Mexican Buñuelos...

Recipe Tabs


Christmas is my favourite time of the year. It's such a magical, festive time and the other half and I love it! We both grew up in Christmas loving houses, although it is fair to say Mexicans are a bit mad for Christmas. My mam likes her Christmas decorations up for her birthday, which is in November 22nd, and traditionally, we do not take Christmas decorations down until Dia de la Candelaria (Candlemas Day) in February the 2nd, so we do get some wear out of our Christmas decorations, so when I moved to Ireland, I found all this lark of waiting till December the 8th to put the Christmas Tree really shocking! Eventually we came to a compromise and now we decorate the house on the last Sunday of November and turn the lights up on the first day of December.

Christmas is huge in the social & religious calendar of a Mexican: we have posadas (9 days of street parties leading up to Christmas Eve). We hold our big Christmas family dinner on Christmas Eve and, in the North part of Mexico, Santa arrives sometime in the early hours of Christmas Day, so kids go to bed on Christmas Eve all excited! January the 6th sees toys arriving in many parts of central Mexico, but for us in the North, we welcome The Three Kings (Wise men), with incredibly stretched socks that we hang at the bottom of our beds the night before and that magically appear full of sweets in the morning!

We then cut our Rosca de Reyes (King's bread) which is a deliciously sweet, ring-shaped bread with crystalised & candied fruit that has little monos (dolls) hiding inside. Each person chooses to cut a piece from the rosca to eat, if inside the slice you cut you find a doll, you and your fellow doll finders will have to throw a party on Candlemas Day for everybody, which should include tamales and hot chocolate. So as you can see, Christmas and its consequent celebrations are food heavy. Throughout all this partying and eating there is one particular sweet dish that creeps up into every Christmas related celebration in Mexico: Buñuelos.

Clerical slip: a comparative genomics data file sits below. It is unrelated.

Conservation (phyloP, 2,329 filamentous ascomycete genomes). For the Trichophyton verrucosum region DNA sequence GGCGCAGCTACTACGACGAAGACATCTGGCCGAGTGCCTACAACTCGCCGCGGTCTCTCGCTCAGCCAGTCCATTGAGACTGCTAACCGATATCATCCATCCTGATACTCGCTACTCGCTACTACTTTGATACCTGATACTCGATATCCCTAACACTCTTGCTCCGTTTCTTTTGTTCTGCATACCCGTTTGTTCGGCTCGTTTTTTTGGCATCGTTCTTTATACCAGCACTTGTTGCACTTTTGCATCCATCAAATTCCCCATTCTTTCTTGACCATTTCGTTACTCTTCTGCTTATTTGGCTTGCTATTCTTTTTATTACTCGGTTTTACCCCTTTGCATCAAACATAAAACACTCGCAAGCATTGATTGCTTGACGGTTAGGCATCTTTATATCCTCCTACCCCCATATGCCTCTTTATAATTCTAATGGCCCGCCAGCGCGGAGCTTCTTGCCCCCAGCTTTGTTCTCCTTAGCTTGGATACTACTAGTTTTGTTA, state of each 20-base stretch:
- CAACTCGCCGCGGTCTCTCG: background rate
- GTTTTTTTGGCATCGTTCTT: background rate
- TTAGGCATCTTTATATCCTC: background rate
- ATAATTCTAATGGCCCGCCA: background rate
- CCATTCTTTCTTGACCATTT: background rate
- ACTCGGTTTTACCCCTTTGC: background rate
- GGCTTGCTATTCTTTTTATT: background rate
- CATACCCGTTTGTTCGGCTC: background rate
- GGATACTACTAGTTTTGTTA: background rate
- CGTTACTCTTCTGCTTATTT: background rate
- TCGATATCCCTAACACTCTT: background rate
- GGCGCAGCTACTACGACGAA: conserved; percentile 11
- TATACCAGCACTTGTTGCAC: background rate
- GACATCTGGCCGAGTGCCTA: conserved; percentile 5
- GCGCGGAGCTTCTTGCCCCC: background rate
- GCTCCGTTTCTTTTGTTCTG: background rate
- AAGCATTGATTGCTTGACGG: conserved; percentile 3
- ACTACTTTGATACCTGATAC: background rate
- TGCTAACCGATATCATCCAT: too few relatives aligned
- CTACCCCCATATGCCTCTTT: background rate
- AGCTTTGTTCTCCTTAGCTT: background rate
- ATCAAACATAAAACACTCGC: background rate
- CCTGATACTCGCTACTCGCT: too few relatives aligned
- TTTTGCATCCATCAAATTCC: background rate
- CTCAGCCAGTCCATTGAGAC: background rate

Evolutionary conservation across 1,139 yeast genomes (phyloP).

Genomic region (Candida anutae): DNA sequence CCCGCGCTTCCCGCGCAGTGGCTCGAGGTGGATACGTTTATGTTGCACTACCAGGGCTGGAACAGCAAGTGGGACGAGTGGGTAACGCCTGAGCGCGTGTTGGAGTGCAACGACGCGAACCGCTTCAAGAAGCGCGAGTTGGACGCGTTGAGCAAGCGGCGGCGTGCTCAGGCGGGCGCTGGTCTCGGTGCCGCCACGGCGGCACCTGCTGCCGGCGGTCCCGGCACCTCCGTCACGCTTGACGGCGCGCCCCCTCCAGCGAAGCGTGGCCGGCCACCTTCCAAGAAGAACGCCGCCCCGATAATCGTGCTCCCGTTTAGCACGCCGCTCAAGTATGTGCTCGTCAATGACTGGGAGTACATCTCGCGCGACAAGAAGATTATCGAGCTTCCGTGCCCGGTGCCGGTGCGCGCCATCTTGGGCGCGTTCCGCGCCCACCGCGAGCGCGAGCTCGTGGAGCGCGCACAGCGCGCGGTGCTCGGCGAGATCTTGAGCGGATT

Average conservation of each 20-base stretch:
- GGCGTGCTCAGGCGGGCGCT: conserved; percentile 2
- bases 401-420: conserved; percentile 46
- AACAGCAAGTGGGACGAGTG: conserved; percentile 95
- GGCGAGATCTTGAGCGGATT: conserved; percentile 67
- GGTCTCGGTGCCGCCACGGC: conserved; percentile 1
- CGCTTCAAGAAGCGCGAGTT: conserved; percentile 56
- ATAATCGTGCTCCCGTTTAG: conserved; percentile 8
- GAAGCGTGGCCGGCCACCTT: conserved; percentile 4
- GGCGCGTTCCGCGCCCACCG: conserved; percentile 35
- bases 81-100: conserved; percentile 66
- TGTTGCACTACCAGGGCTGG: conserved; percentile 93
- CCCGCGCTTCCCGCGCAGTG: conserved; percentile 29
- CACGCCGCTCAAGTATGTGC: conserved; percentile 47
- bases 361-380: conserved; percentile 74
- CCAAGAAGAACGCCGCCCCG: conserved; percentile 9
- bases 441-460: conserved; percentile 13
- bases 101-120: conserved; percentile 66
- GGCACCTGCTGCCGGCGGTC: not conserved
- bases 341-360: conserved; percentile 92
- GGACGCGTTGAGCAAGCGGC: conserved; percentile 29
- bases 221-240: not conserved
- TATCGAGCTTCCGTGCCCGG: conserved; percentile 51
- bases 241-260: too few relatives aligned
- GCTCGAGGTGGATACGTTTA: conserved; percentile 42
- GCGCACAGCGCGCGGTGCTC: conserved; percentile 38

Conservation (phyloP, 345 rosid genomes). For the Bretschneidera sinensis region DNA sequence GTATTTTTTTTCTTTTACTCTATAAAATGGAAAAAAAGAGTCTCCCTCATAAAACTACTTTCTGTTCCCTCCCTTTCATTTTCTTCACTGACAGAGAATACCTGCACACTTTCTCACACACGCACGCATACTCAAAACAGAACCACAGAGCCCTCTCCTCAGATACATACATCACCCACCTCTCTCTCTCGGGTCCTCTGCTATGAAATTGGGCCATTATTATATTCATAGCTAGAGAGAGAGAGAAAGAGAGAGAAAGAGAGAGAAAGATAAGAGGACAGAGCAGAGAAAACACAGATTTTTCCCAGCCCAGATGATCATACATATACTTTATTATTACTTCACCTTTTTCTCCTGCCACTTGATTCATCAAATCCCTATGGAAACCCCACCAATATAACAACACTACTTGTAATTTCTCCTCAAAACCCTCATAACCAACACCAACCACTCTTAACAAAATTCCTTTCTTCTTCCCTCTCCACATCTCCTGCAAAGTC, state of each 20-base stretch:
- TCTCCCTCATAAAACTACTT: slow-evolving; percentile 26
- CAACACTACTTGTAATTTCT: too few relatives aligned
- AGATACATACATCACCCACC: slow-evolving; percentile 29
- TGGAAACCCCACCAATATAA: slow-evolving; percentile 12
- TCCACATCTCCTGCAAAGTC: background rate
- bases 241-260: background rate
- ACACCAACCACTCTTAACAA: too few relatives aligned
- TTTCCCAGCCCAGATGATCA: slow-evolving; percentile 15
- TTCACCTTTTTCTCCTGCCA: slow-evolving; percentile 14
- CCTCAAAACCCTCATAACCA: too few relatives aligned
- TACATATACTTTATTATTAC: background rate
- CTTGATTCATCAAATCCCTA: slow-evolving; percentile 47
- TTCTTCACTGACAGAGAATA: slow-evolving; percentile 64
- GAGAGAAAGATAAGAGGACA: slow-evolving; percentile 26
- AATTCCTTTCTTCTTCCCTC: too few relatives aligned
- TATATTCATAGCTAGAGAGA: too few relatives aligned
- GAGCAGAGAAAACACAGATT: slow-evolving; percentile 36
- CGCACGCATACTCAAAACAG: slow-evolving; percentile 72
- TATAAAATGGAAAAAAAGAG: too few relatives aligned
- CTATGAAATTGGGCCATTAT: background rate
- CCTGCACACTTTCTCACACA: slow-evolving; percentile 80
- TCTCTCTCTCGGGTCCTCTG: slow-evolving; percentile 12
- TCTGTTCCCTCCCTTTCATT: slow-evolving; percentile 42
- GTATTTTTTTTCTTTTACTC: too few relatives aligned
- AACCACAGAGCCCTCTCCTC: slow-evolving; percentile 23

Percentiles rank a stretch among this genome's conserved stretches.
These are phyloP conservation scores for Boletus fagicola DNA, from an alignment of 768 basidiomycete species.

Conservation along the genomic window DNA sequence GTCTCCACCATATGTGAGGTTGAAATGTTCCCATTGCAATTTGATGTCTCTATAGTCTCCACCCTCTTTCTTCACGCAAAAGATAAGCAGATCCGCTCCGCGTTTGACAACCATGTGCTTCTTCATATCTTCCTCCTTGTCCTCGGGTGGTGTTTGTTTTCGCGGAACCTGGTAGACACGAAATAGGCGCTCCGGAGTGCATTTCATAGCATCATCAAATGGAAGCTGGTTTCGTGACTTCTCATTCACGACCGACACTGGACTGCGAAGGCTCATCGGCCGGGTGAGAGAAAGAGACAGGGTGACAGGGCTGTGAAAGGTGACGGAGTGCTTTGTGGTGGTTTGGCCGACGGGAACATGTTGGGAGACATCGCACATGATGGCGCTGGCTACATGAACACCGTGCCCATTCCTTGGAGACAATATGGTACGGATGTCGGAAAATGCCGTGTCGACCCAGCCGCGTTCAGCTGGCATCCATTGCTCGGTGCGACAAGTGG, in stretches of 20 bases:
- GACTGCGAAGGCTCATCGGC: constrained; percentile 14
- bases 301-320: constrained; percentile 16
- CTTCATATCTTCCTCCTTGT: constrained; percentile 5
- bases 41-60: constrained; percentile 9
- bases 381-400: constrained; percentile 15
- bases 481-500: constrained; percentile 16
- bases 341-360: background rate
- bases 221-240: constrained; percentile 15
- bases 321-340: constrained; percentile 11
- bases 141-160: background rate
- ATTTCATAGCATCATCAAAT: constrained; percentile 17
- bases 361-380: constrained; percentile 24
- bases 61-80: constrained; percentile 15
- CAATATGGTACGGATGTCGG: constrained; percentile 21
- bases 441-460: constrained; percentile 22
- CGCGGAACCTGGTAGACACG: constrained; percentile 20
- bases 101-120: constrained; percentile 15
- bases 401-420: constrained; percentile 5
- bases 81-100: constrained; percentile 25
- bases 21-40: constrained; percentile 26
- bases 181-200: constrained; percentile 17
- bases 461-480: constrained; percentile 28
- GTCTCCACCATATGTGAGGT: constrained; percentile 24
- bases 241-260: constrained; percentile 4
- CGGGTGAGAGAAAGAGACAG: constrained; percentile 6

Buñuelos are a sweet tortilla traditionally made by hand and eaten during Christmas and new year celebrations. They are delicious and every time I have them, they bring me back to those Christmases long gone as a child. Making Buñuelos is an art by itself and quite laborious, but I found a cheat way to make them and when my Mexican friends have them, very few can tell the difference, I think it is because we haven't had them in such a long time that just to hold one in your hand gives you goosebumps! Enjoy my lazy take on the traditional Buñuelos! 


Heat the oil in a deep, heavy pan (preferably non-stick) at medium to high heat. You'll need the oil pretty hot, but be careful not to heat it too much as it might burn and smoke.


While the oil heat, mix the sugars and cinnamon in a bowl that is big enough to fit a whole tortilla flat.


With a fork, prick every tortilla a few times randomly in several places, this will avoid tortillas bubbling up too much when they are fried. I find if I forget to prick them, there is a higher risk of hot oil splashing in my hands when I try to flat them inside the oil.


Once the oil is really hot, drop one of the tortillas gently using a fork and an egg lifter. Keep it flat on the pan for about 40 seconds, then turn the tortilla, which by now should be golden brown on that side and fry it for further 40 to 60 seconds on the other side. The aim is to have a crispy, golden brown wrap. Using your fork and egg lifter, take the fried tortilla out of the oil, holding it a few seconds over the pan to allow any excess oil to drip back into the pan.


Carefully drop the fried tortilla into the cinnamon sugar while it is still hot and with a spoon, pour sugar on both sides of it. Every bit of the fried tortilla must be covered with the golden sugar in order to become a buñuelo. Transfer carefully to a dish and leave it to cool while you move on to do the next wrap. You can pile them up on top of each other until you finish them all. 


Your buñuelos are ready to eat! Serve them at room temperature with some hot chocolate. They are delicious! They keep well in an air tight container for up to two days.